14.5.2. Müllerian mimicry

In a contrasting set of relationships, called Müllerian mimicry, the model(s) and mimic(s) are all distasteful and warningly colored and all benefit from coexistence, as observers learn from tasting any individual. Unlike Batesian mimicry, in which the system is predicted to fail as the mimic becomes relatively more abundant, Müllerian mimicry systems gain through enhanced predator learning when the density of component distasteful species increases. “Mimicry rings” of species may develop, in which organisms from distant families, and even orders, acquire similar aposematic patterns, although the source of protection varies greatly. In the species involved, the warning signal of the co-models differs markedly from that of their close relatives, which are non-mimetic.

Interpretation of mimicry may be difficult, particularly in distinguishing protected from unprotected mimetic components. For example, a century after discovery of one of the seemingly strongest examples of Batesian mimicry, the classical interpretation seems flawed. The system involves two North American danaine butterflies, Danaus plexippus, the monarch or wanderer, and D. gilippus, the queen, which are chemically defended models each of which is mimicked by a morph of the nymphaline viceroy butterfly (Limenitis archippus) (Fig. 14.8). Historically, larval food plants and taxonomic affiliation suggested that viceroys were palatable, and therefore Batesian mimics. This interpretation was overturned by experiments in which isolated butterfly abdomens were fed to natural predators (wild-caught redwing blackbirds). The possibility that feeding by birds might be affected by previous exposure to aposematism was excluded by removal of the aposematically patterned butterfly wings. Viceroys were found to be at least as unpalatable as monarchs, with queens least unpalatable. At least in the Florida populations and with this particular predator, the system is interpreted now as Müllerian, either with the viceroy as model, or with the viceroy and monarch acting as co-models, and the queen being a less well chemically protected member that benefits through the asymmetry of its palatability relative to the others. Few such appropriate experiments to assess palatability, using natural predators and avoiding problems of previous learning by the predator, have been reported and clearly more are required.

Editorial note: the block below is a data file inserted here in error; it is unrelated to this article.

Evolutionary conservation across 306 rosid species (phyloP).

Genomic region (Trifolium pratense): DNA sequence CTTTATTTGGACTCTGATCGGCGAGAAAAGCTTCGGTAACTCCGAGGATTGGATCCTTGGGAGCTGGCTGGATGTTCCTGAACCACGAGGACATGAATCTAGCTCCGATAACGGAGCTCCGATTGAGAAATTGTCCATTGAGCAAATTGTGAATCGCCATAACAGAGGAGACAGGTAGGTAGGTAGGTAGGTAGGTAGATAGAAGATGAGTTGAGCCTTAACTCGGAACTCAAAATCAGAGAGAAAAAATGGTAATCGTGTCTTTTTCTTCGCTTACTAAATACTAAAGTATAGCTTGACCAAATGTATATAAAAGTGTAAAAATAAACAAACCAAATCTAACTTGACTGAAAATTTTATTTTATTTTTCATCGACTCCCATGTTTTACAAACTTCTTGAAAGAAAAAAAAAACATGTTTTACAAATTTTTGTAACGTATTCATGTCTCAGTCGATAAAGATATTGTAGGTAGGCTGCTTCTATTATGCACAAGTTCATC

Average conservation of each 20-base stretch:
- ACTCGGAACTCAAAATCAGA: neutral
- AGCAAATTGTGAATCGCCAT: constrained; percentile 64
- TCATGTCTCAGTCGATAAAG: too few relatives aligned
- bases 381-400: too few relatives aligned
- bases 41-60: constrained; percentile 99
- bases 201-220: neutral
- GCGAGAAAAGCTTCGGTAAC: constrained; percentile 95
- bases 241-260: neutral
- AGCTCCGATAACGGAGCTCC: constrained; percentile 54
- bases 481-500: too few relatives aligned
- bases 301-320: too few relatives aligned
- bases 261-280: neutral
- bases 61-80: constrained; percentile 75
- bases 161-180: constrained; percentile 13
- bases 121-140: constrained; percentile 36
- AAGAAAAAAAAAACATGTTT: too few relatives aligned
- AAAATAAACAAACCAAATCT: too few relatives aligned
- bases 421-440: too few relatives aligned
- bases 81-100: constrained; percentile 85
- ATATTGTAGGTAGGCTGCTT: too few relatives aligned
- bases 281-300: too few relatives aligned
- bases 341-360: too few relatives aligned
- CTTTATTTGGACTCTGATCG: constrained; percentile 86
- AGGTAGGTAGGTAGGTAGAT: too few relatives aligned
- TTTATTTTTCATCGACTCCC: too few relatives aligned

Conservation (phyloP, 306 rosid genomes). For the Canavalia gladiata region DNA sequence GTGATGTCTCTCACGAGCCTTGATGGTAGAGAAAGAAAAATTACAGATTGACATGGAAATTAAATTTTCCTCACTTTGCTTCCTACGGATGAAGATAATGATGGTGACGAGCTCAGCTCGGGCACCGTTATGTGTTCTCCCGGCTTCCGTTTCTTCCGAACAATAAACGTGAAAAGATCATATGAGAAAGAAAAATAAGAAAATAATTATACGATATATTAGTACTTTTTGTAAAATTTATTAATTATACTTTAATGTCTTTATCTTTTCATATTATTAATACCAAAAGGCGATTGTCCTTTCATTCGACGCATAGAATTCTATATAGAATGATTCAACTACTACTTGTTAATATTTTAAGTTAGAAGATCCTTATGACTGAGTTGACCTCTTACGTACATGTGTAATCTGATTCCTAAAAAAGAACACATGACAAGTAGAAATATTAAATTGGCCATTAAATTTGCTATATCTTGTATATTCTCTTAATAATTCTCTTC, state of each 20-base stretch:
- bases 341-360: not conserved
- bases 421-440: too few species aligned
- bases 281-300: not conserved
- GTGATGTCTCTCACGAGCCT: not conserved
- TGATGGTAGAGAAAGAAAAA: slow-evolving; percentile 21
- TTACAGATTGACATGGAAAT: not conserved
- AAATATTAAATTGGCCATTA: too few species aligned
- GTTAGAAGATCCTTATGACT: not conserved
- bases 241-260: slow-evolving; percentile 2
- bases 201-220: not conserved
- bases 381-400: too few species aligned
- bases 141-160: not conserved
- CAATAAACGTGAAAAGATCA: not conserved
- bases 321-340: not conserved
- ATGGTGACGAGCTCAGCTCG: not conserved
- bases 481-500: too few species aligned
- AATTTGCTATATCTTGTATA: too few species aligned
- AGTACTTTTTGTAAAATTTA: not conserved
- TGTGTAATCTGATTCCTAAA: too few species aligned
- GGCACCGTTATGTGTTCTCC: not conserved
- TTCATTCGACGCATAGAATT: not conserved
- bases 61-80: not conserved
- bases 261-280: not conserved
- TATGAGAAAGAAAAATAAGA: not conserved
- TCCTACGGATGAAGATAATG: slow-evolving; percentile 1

If all members of a Müllerian mimicry complex are aposematic and distasteful, then it can be argued that an observer (predator) is not deceived by any member — and this can be seen more as shared aposematism than mimicry. More likely, as seen above, distastefulness is unevenly distributed, in which case some specialist observers may find the least well-defended part of the complex to be edible. Such ideas suggest that true Müllerian mimicry may be rare and/or dynamic and represents one end of a spectrum of interactions.

Three nymphalid butterflies that are Müllerian co-mimics in Florida:
Figures 14.8. Three nymphalid butterflies that are Müllerian co-mimics in Florida:

(a) the monarch or wanderer (Danaus plexippus); (b) the queen (D. gilippus); (c) the viceroy (Limenitis archippus). (After Brower 1958)

Chapter 14